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Motivation is the reason or reasons for engaging in a particular behavior, especially human behavior as studied in economics, psychology, neuropsychology, and philosophy. These reasonsmay include basic needs such as food or a desired object, hobbies, goal, state of being, or ideal. The motivation for a behavior may also be attributed to less-apparent reasons such as altruism ormorality. According to Geen,[1] motivation refers to the initiation, direction, intensity and persistence of human behavior.
A reward, tangible or intangible, is presented after the occurrence of anaction with the intent to cause the behavior to occur again. This is done by associating positive meaning to the behavior. Studies show that if the person receives the reward immediately, the effect wouldbe greater, and decreases as duration lengthens. Repetitive action-reward combination can cause the action to become habit. Rewards can also be organized as extrinsic or intrinsic. Extrinsic rewardsare external to the person; for example, praise or money. Intrinsic rewards are internal to the person; for example, satisfaction or a feeling of accomplishment.Some authors distinguish between twoforms of intrinsic motivation: one based on enjoyment, the other on obligation. In this context, obligation refers to motivation based on what an individual thinks ought to be done. For instance, afeeling of responsibility for a mission may lead to helping others beyond what is easily observable, rewarded, or fun.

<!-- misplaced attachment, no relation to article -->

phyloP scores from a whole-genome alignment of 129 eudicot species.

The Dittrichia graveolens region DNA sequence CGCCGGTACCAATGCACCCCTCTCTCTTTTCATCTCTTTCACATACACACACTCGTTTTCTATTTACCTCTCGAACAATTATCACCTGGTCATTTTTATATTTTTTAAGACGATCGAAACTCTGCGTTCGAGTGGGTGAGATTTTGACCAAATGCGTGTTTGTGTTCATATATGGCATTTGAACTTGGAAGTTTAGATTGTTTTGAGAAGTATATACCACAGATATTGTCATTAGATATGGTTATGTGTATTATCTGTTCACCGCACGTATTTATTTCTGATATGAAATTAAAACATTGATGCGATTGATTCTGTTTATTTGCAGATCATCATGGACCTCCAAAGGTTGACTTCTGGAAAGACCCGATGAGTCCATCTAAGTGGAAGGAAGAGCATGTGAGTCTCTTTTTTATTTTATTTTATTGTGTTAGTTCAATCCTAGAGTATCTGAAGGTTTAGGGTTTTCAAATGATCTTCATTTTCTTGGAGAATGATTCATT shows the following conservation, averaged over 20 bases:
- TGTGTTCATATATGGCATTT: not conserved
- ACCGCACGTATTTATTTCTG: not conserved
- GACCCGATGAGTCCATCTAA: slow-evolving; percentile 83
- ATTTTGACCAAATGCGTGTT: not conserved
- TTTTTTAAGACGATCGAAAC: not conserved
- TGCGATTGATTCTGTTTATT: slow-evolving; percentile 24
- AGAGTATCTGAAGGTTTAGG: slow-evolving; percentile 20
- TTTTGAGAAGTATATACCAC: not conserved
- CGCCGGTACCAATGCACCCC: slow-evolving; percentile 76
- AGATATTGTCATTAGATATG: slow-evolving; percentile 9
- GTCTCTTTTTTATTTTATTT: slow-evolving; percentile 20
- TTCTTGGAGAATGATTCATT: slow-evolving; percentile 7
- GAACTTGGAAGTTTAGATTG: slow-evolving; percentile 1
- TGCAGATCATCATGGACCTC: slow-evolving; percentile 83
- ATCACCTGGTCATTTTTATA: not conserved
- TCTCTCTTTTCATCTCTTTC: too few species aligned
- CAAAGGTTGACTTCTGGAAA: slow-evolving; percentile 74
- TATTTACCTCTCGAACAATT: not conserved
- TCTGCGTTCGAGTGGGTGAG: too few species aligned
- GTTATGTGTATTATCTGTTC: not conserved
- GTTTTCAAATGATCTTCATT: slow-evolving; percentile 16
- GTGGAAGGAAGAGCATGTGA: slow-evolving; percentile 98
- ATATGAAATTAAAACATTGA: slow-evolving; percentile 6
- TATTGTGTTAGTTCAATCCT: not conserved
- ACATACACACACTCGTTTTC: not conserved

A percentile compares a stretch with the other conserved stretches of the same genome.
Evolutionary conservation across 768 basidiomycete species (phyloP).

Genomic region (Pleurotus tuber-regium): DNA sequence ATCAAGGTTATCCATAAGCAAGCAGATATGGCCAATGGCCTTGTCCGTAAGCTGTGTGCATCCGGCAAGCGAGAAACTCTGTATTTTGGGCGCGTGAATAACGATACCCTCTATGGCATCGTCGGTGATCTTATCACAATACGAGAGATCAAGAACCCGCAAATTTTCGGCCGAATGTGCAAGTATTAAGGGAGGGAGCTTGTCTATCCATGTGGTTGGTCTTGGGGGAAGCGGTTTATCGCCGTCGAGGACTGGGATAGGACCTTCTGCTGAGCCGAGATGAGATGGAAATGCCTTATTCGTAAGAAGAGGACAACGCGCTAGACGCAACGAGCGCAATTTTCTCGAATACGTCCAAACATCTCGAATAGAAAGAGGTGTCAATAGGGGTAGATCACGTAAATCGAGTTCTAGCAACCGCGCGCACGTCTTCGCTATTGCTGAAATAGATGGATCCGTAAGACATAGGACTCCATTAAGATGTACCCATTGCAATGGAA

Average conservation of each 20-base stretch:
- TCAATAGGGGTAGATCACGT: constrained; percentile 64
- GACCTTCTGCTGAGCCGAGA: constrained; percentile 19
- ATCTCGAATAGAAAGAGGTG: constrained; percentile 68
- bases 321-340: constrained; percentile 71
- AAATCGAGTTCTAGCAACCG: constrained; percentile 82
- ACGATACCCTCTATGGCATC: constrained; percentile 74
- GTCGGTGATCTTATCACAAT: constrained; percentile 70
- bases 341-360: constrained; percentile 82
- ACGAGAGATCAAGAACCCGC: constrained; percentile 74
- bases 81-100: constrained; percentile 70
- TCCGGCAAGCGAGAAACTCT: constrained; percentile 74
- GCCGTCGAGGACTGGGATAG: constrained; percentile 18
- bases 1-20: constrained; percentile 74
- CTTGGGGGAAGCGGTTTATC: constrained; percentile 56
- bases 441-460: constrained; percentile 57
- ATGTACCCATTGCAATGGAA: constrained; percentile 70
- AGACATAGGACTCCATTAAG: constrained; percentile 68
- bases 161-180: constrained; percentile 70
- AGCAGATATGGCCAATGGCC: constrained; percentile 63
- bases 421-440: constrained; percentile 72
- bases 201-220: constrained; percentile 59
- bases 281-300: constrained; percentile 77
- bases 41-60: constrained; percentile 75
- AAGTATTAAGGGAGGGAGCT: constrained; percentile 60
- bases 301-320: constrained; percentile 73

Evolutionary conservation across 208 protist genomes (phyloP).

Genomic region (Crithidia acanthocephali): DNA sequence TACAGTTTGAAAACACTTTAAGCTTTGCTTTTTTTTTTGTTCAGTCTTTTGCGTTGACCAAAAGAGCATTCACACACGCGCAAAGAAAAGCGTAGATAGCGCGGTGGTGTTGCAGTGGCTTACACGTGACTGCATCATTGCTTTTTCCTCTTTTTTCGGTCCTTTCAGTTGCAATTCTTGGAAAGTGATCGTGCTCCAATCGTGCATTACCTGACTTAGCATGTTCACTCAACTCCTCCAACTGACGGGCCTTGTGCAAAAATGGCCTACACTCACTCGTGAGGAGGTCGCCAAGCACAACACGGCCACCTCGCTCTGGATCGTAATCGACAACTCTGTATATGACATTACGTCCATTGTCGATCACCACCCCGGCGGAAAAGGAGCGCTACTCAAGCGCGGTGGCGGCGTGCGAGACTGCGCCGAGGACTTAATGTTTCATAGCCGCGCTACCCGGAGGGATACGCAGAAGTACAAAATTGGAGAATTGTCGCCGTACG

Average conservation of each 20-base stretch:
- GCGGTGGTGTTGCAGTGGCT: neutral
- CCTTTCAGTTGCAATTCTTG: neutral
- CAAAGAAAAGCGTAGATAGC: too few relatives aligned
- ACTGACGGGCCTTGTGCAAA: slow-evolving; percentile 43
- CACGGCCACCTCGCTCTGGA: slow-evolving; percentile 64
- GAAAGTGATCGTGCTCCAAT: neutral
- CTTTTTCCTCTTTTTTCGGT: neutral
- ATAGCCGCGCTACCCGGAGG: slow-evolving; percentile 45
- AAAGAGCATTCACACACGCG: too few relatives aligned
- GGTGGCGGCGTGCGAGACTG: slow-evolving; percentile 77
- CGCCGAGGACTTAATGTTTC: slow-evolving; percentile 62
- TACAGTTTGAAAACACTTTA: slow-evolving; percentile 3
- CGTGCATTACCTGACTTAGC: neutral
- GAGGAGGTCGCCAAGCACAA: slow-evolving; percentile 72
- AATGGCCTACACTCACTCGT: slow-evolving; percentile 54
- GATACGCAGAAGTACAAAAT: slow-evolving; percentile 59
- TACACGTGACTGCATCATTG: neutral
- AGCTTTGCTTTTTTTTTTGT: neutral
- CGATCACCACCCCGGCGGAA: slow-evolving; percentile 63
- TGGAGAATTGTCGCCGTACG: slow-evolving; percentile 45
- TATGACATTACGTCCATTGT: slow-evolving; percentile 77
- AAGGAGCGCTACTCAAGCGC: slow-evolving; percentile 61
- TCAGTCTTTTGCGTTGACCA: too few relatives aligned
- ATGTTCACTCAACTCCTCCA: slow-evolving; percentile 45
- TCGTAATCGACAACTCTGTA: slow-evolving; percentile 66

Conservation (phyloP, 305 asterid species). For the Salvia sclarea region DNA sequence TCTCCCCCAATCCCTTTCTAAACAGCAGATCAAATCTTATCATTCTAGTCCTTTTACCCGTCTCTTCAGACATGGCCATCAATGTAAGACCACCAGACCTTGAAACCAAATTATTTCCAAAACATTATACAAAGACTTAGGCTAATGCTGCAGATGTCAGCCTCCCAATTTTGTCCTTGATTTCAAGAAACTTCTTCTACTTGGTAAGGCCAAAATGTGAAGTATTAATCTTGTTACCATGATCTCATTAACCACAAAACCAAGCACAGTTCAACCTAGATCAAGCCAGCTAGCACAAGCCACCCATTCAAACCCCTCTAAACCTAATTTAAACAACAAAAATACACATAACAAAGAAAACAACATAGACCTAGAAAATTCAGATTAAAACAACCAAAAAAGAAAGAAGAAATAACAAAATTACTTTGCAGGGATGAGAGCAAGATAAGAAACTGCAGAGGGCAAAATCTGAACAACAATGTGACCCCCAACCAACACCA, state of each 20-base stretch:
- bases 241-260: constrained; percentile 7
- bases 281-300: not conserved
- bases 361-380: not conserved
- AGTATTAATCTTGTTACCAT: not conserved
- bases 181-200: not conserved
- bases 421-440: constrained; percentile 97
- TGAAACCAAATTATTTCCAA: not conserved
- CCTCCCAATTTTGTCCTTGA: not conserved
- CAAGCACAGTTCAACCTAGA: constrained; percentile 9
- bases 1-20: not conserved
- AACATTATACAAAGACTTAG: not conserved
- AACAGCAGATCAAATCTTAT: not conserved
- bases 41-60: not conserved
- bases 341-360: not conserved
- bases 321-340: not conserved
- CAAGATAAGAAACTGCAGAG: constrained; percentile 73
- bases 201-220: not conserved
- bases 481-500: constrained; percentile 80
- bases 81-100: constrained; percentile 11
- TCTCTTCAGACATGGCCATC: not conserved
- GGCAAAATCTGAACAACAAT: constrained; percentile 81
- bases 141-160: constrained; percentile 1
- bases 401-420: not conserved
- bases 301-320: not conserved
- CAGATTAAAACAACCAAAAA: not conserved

A reinforcer is different from reward, in that reinforcement is intended to create ameasured increase in the rate of a desirable behavior following the addition of something to the environment. The self-control of motivation is increasingly understood as a subset of emotionalintelligence; a person may be highly intelligent according to a more conservative definition (as measured by many intelligence tests), yet unmotivated to dedicate this intelligence to certain tasks. Yale...
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